Raiding the cradles - Children accounted for more than half of Jamaica’s rape victims last year
Twenty-seven children under 10 years old were raped across Jamaica last year as cold-hearted adults continued to steal their innocence.
They were among 261 children reportedly raped during the year, with the children accounting for more than half of the 470 rape cases recorded by the police.
The figures are contained in the 2017 Economic and Social Survey of Jamaica (ESSJ) released last week by the Planning Institute of Jamaica.
Seven women over 60 years old are also included in the rape number.
For Joy Crawford, founder of the female empowerment group Eve for Life, the age disparity of the victims underscores that gender socialisation is one of the root causes of incidents of rape in Jamaica.
"Until we address the normalisation of sexual violation and sexualisation of our girls in our country, and until we address the issue of paedophilia, we will not have the data and the statistics showing any different," argued Crawford.
"If you correlate that survey with the women's health report, they show the perception of women themselves about the roles and the power that are given to men.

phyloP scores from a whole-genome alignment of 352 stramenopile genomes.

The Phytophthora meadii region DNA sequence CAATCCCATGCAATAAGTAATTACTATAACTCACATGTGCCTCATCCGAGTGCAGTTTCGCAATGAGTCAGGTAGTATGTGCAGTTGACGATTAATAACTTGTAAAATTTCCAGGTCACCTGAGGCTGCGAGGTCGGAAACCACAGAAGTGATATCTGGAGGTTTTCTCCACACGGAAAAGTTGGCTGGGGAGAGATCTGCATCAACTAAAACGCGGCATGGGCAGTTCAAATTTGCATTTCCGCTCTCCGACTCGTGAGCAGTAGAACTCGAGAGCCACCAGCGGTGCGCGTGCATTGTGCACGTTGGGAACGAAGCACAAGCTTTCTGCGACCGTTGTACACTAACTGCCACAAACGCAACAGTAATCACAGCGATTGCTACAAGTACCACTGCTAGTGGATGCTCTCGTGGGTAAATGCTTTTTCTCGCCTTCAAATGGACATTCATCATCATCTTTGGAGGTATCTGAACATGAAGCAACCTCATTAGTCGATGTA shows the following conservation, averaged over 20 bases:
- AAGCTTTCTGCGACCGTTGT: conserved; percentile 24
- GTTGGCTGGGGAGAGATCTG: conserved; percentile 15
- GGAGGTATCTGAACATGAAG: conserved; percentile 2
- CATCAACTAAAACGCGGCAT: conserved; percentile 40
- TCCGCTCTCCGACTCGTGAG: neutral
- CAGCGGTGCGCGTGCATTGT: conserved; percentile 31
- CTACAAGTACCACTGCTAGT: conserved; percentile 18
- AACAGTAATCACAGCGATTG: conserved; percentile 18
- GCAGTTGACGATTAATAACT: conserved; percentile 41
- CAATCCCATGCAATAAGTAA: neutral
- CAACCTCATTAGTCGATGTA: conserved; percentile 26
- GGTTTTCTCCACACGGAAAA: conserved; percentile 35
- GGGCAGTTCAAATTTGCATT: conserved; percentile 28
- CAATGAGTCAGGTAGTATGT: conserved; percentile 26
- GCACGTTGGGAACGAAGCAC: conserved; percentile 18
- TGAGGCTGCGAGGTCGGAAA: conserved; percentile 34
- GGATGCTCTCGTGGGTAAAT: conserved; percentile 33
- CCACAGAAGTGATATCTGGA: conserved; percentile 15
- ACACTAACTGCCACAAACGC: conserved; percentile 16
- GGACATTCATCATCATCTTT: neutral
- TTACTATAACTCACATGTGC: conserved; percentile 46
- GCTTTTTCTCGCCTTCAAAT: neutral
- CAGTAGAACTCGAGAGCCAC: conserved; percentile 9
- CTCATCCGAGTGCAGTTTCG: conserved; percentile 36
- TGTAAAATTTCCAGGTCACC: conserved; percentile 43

"There is also a lack of empathy when we are to respond to what happens to our girls," added Crawford, as she charged that there are children who are being molested by the men with whom they live, while the women in the households turn a blind eye.
According to Crawford, Jamaican boys are trained to be hunters and females are trained to be prey, and this is a catalyst for high levels of crime, particularly homicides, in the country.
The ESSJ reports 1,644 homicides last year, up from 1,351 in 2016, the fourth consecutive year that the country's murder total has climbed.
The murder rate also moved from 49 per 100,000 residents in 2016 to 60 per 100,000 residents in 2017.
But the Reverend Lenworth Anglin of the Church of God in Jamaica said despite the high crime rate, he remains faithful that a change is happening in Jamaicans' reaction to serious crimes.
"The matter of crime and violence in Jamaica is really multifaceted. We have always known what are the causes, but we lacked the will to do some of the things to effect change," said Anglin.
"I sense, however, that there is a change in approach in Jamaica. I think there is a frustration that has been growing at all levels, and I think now that some steps are being made," added Anglin.